A Russian armored personnel carrier (APC) burns next to unidentified soldier's body during fighting between Russian and Ukrainian armed forces in Kharkiv, eastern Ukraine, February 27, 2022. SERGEY BOBOK/AFP/GETTY
Kyiv — Ukrainian and Russian delegates sat down Monday for the first direct negotiations between the two countries since Russia launched its invasion five days earlier. The talks went for hours, and while they brought some hope for an end to the war, Ukraine's president and residents in Kyiv made it clear they expected little out of the discussion. Even as the meeting took place there were reports of intensified Russian shelling in eastern Ukrainian cities.
Russia would not clarify its aims for the talks, but CBS News' Haley Ott reported that Ukraine's key demands were an immediate ceasefire and the withdrawal of all Russian troops. Russian officials said the meeting had ended by early evening and that the respective delegations were heading back to their capitals to discuss the negotiations.
Ukraine's capital city of Kyiv was still on edge Monday, but residents were allowed out of their houses and shelters for the first time since Saturday night when the local government — bracing for an escalation of Russia's siege on the city — said anyone out on the streets would be treated as an enemy.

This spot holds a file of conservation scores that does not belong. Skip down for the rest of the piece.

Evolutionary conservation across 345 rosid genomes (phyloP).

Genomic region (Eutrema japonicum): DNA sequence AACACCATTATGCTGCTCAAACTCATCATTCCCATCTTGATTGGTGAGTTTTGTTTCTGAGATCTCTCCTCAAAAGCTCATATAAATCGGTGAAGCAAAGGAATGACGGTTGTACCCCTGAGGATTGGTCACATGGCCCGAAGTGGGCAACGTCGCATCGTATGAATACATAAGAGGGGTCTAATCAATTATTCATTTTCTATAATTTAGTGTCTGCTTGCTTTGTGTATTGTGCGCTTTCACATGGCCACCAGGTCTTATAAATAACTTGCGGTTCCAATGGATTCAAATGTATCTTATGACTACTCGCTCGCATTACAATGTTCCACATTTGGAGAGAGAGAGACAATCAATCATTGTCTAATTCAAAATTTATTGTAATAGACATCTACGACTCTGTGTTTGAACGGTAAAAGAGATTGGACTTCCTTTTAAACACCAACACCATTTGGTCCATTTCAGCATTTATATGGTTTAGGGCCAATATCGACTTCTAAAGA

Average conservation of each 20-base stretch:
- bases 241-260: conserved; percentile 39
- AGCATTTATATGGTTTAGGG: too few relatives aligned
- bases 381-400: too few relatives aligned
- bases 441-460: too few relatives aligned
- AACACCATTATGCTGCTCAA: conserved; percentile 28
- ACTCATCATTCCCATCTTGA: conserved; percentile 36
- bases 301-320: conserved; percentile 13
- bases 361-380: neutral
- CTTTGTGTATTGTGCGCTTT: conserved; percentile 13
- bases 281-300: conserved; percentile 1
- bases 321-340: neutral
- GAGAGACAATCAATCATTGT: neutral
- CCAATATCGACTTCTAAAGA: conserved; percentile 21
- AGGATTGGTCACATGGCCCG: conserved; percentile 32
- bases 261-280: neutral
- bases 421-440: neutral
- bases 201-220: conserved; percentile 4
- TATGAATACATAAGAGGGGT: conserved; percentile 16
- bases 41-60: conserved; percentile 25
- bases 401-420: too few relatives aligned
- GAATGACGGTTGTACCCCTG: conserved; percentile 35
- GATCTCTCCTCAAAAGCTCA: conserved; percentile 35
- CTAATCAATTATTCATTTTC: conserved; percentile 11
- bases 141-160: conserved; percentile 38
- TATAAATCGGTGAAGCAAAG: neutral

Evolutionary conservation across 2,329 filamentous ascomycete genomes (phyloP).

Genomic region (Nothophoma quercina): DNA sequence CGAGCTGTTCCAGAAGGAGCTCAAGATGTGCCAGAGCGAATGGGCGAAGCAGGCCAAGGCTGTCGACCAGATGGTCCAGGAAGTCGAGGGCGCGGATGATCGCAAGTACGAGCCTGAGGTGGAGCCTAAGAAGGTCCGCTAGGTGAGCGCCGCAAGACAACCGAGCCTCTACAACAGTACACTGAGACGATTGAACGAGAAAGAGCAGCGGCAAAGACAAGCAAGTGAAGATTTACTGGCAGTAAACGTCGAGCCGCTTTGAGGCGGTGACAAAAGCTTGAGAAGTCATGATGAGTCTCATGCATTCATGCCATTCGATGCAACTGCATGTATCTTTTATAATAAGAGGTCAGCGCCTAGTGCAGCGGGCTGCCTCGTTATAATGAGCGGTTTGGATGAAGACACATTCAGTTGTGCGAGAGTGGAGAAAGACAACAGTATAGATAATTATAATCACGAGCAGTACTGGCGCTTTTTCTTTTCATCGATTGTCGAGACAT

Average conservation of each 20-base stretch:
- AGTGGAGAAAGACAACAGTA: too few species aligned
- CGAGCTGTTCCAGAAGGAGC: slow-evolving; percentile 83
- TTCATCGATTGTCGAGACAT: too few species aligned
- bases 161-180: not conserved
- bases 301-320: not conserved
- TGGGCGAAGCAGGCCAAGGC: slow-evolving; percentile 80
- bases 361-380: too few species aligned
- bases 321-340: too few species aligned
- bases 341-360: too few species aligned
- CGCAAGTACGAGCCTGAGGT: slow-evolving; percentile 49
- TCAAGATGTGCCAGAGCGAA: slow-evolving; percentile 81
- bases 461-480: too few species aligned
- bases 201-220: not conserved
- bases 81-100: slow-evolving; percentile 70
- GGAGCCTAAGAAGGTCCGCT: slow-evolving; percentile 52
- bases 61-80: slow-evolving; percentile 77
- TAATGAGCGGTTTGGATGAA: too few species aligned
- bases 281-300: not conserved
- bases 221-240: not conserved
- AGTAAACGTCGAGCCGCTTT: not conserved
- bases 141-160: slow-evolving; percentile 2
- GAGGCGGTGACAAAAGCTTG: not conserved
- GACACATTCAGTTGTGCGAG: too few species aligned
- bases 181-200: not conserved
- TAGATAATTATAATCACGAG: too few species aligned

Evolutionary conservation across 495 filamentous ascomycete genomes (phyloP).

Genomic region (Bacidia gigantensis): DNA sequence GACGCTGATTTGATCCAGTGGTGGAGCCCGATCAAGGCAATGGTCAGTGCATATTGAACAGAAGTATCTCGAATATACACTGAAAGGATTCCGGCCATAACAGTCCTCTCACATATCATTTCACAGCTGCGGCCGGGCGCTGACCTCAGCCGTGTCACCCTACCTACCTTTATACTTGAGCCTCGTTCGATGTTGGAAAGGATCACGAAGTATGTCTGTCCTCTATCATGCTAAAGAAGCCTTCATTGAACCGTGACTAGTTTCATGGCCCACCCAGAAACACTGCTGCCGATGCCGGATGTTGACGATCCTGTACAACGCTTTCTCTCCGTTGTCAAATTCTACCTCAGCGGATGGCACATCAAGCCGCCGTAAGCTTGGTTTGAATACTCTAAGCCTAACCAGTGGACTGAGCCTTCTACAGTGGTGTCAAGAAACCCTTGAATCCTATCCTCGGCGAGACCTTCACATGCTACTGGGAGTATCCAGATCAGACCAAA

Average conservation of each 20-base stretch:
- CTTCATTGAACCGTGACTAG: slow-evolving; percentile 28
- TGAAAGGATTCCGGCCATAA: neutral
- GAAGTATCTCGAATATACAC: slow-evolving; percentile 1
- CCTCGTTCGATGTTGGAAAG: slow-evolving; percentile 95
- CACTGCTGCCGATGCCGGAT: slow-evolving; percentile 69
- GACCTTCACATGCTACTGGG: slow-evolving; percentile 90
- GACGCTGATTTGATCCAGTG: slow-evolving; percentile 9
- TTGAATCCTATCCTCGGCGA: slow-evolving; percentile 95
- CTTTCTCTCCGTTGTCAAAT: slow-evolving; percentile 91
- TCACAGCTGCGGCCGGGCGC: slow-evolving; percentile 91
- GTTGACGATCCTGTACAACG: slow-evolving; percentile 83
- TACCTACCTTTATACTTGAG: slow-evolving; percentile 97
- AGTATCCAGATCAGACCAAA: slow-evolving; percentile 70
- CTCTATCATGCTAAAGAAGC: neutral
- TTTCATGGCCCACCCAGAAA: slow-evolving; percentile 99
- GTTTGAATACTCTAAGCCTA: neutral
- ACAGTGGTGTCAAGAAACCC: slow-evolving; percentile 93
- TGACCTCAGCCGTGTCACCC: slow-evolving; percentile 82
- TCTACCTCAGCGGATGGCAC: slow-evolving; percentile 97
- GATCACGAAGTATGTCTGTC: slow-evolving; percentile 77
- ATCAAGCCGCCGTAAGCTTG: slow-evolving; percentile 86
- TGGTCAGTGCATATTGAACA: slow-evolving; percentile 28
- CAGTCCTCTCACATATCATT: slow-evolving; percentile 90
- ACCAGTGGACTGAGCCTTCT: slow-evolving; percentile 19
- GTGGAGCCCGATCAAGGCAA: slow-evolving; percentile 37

Hours before the Russian-Ukrainian negotiations began at a location near the border with Belarus, Ukrainian officials said Russia had yet again shelled major cities overnight. Defense officials said Kharkiv, Ukraine's second-largest city, was coming under intense artillery fire after Ukrainian forces recaptured it from Russian troops the previous day.
Explosions reported in Ukraine. (Feb. 24, 2022)CBS NEWS
Pressure was mounting on Russian leader Vladimir Putin, meanwhile, with the entire United Nations General Assembly gathering for an extraordinary emergency meeting to discuss the crisis a day after Putin said he was putting his nuclear forces on alert in response to what he claimed were "aggressive statements" by NATO, and punishing sanctions from the world's wealthiest nations.